| Although the use of cash is not really a tactic - and the level of cash often not the result of a deliberate effort - it can be discussed here. A value investor (such as ourselves) does not make bets on market direction or timing. Rather, he buys things when they are good value. If he finds something to buy but has no cash, he sells his least undervalued asset to replace it with the new, more undervalued asset. But he feels no need to be fully invested at all times. So if there are no good values then he does not buy, resulting in a high cash allocation. By default, then, he becomes a market timer, but the high cash position is a result of finding no value, not a goal in and of itself.
As Jean-Marie Eveillard puts it, "cash is a residual." But that residual can be quite high if there are no values.
Another value investor, Seth Klarman says investors "should choose to hold cash in the absence of compelling opportunity," again emphasizing that high cash is not a top-down allocation, but the result of the bottom-up search for bargains. He tells his investors who query why they are paying him to hold cash. "You are not. You are paying us to decide when to hold onto cash and when to invest it", an answer with which we would concur.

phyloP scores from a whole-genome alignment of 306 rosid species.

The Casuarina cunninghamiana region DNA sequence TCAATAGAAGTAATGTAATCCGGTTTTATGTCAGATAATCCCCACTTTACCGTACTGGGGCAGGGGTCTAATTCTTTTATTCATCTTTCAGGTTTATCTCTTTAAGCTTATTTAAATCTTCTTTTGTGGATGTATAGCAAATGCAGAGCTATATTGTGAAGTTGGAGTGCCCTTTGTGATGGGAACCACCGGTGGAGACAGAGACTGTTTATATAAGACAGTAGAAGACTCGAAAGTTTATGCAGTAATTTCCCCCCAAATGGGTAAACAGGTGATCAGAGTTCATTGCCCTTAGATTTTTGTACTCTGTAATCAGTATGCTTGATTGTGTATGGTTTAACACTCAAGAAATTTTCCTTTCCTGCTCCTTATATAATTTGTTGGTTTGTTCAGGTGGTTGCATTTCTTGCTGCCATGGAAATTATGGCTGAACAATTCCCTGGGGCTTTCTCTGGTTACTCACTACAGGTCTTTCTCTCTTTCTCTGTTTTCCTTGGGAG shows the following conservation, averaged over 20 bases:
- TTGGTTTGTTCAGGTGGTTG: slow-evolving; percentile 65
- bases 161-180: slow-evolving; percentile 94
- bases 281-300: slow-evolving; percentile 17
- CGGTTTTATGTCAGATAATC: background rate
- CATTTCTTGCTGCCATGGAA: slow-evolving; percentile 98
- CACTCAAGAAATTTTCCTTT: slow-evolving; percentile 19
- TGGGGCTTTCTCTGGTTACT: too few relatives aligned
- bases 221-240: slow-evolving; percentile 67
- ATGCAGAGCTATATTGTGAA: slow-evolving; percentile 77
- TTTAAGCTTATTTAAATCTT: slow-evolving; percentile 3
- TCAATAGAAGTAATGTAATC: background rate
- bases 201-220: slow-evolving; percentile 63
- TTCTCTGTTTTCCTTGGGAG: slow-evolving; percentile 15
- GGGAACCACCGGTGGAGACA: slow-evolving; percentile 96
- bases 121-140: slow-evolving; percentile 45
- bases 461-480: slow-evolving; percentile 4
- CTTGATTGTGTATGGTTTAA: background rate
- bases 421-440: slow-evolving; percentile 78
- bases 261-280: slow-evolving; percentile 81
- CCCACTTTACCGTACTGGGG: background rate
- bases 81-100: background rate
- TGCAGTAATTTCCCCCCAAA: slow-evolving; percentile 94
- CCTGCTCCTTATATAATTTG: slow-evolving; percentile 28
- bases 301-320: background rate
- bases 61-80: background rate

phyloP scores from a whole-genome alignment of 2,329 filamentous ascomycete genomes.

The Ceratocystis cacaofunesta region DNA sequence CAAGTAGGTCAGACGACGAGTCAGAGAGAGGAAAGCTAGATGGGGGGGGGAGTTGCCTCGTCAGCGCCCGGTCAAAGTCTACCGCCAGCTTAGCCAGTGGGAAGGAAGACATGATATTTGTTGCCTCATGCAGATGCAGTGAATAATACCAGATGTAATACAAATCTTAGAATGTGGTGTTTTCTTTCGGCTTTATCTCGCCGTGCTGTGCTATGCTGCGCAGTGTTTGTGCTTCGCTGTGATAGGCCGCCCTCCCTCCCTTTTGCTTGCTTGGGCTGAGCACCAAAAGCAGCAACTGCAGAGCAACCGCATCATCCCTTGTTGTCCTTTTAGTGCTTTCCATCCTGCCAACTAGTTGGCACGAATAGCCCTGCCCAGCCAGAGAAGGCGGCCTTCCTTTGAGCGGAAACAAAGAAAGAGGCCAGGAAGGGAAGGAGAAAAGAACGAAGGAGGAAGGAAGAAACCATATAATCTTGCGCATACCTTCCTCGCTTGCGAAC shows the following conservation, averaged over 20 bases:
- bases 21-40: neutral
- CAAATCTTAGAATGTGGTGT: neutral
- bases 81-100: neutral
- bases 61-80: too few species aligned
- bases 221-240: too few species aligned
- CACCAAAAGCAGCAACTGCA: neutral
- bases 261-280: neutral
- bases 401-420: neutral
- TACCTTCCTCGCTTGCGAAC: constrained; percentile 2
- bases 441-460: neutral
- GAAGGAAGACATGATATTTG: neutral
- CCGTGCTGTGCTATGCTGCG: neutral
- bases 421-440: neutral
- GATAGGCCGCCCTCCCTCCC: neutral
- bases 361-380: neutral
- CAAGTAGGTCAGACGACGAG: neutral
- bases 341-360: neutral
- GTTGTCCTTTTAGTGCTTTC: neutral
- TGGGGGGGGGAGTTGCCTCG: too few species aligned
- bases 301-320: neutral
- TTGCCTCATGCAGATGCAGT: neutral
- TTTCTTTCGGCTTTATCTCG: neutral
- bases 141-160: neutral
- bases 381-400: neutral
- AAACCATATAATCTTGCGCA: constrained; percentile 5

At Adrian Day Asset Management, in addition to this approach, we also overlay our assessment of the general market risk profile. If the overall risk appears high, then we will insist on greater and more sure values before buying.
When values are somewhat high, rather than buy outright, we may sell puts on stocks we like, at below market strikes. In this way we can generate additional income, while exposing ourselves to sectors and equities we like. (For more on this, see "Options", one of the discussions under "Investment Tactics.") In such cases, we always set aside the cash that would be required were an option put to us; thus not all our cash is necessarily unrestricted, and may be working for you anyway.
When we talk of cash, we are primarily thinking of U.S. cash (or cash equivalents). We may purchase foreign currencies, holding in cash equivalents, as a hedge against the dollar, an investment in and of itself. But again, if we find good values in foreign stock markets, we will generally prefer to hold equities than foreign currencies.
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